The target volumes were delineated using a previously described institutional treatment protocol , in accordance with the International Commission on Radiation Units and Measurements reports 50 and 62. All target volumes were delineated slice-by-slice on the treatment planning computed tomography scan. The primary nasopharyngeal gross tumour volume (GTVnx) and the involved cervical lymph nodes were determined based on the imaging, clinical, and endoscopic findings. The enlarged retropharyngeal nodes were outlined, together with primary gross tumour volume (GTV), as the GTVnx on the IMRT plans. The first clinical tumour volume (CTV1) was defined as the area from 0.5 to 1.0 cm outside the GTV, a site that involves potential sites of local infiltration. Clinical target volume 2 (CTV2) was defined as the margin from 0.5 to 1.0 cm around CTV1 and the lymph node draining area (Levels II, III, and IV). For stage N1–3 patients, the lower neck area received conventional anterior cervical field radiation with a midline shield to 50 Gy in daily fractions of 2 Gy. For patients with stage N0 disease, RT was not delivered to the lower neck area. The prescribed dose was 66–70 Gy to the planning target volume (PTV) of GTVnx (PTVnx), 60 Gy to PTV1, 54 Gy to PTV2, and 60–66 Gy to PTV of the involved cervical lymph nodes in 30 to 33 fractions. In total, 30–33 fractions were administered at 1 fraction per day, 5 days/week. The IMRT plan was designed in accordance with previous studies conducted at the Sun Yat-sen University Cancer Center [20, 21].
Concurrent cisplatin chemotherapy was delivered to all of the patients. Chemotherapy was initiated on the same day as IMRT, and the cisplatin regimen included intravenous infusion (IV) of 80–100 mg/m2 cisplatin every 3 weeks or of 30–40 mg/m2 IV cisplatin weekly. Among all of the 491 patients, 14 (2.9 %) had a cumulative dose of cisplatin less than or equal to 100 mg/m2, 378 (77.0 %) had a cumulative dose of cisplatin >100 and ≤200 mg/m2, and 99 (20.2 %) had a cumulative dose of cisplatin more than 200 mg/m2 during treatment.
The follow-up duration was calculated from the first day of treatment to either the day of death or the day of the last examination. Patients were examined at least every 3 months during the first 2 years; thereafter, follow-up examinations were performed every 6 months for 3 years or until death. The median follow-up period for the entire patient cohort was 49 months (range 1–88 months).
The program Statistical Package for Social Sciences version 17 (SPSS Inc., Chicago, IL, USA) was used for analysis. The Kruskal–Wallis test and Fisher’s exact test were used to analyse the relationship among the low- (cumulative dose ≤100 mg/m2), medium- (100 mg/m2 < cumulative dose ≤ 200 mg/m2), and high- (cumulative dose > 200 mg/m2) dose groups among all of the NPC patients. Survival curves were estimated using the product limit method of Kaplan–Meier with the log-rank test. Univariate analysis was conducted using the log-rank test, and multivariate analyses were calculated using the Cox proportional hazards regression model. The potentially important prognostic factors considered in the modelling process included the following: patient gender (1. female, 2. male), age (1. <45, 2. ≥45), T stage (1. T1, 2. T2, 3. T3, 4. T4), N stage (1. N0, 2. N1, 3. N2, 4. N3), Epstein–Barr virus deoxyribonucleic acid (EBV DNA) (1. <4000, 2. ≥4000), and cumulative dose of cisplatin (1. low-, 2. medium-, 3. high-dose group). The entire patient cohort was divided into high- and low-risk patients by pre-treatment with EBV DNA using a cut-off value of 4000 copies/ml, according to previous studies, which led to a distinct risk stratification [22, 23]. The following end-points (time to the first defining event) were assessed: overall survival (OS), disease-free survival (DFS, distant metastasis-free survival (DMFS), and locoregional relapse-free survival (LRFS). The OS was defined as the time from diagnosis of NPC to death from any cause or until the date of the last follow-up. DFS was defined as the time from the diagnosis of NPC to events that included death or disease progression at local, regional, or distant sites or until the date of the last follow-up. LRFS was defined as the time from the diagnosis of NPC to the absence of a primary site or neck lymph node relapse or until the date of the last follow-up. DMFS was defined as the time from the date of treatment to the date of the first observation of a distant metastases or until the date of the last follow-up. The primary endpoint was OS, and secondary endpoints were DFS, DMFS, and LRFS.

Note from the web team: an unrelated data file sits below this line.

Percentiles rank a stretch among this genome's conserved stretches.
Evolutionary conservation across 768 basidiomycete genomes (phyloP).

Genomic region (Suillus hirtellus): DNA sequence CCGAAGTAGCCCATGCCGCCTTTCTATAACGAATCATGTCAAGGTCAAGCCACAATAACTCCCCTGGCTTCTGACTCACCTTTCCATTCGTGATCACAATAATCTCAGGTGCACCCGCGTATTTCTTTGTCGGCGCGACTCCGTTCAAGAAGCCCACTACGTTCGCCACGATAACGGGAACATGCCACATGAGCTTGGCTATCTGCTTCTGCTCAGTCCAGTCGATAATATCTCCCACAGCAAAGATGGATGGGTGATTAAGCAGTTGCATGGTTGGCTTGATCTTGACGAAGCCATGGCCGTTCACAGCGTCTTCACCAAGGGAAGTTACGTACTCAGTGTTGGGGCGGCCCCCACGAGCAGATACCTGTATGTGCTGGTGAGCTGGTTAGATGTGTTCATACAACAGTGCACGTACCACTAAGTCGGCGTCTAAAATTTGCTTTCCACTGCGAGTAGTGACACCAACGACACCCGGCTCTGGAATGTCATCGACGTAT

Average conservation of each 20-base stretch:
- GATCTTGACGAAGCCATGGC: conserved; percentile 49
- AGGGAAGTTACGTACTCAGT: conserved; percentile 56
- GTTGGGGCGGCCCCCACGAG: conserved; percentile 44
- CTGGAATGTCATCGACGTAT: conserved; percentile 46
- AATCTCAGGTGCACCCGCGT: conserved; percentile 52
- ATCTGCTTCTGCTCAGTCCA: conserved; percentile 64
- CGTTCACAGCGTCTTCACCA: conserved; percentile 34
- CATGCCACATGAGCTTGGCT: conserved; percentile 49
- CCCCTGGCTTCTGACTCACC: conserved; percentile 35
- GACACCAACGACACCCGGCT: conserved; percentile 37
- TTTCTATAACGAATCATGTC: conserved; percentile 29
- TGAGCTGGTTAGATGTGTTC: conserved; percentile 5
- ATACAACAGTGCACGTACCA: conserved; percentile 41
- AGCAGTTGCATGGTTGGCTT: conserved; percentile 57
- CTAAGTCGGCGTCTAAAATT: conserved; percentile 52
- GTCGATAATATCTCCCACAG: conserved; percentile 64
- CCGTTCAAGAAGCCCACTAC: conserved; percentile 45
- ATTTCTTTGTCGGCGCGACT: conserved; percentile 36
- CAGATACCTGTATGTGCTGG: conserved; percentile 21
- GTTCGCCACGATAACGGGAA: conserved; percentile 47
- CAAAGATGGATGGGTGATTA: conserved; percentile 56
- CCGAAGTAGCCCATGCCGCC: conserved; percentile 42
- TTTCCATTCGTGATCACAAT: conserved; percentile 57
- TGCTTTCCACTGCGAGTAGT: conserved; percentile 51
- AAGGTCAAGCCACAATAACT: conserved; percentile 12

Multivariate analyses using the Cox proportional hazards regression model were utilised to test for independent significance. All P values were two-tailed; P ≤ 0.05 was considered statistically significant. Our report adheres to STROBE guidelines (http://www.strobe-statement.org/) for reporting observational research (Additional file 1).
In total, 22/491 (4.5 %) patients developed locoregional failure, 53/491 (10.8 %) patients developed distant metastases, 39/491 (7.9 %) patients died, and 70/491 (14.3 %) patients developed both locoregional recurrences and distant metastases. For the entire cohort, the 5-year OS, DFS, DMFS, and LRFS rates were 90.1 %, 84.1 %, 88.2 %, and 94.8 %, respectively.
The clinical characteristics and prognosis impact of cumulative doses of cisplatin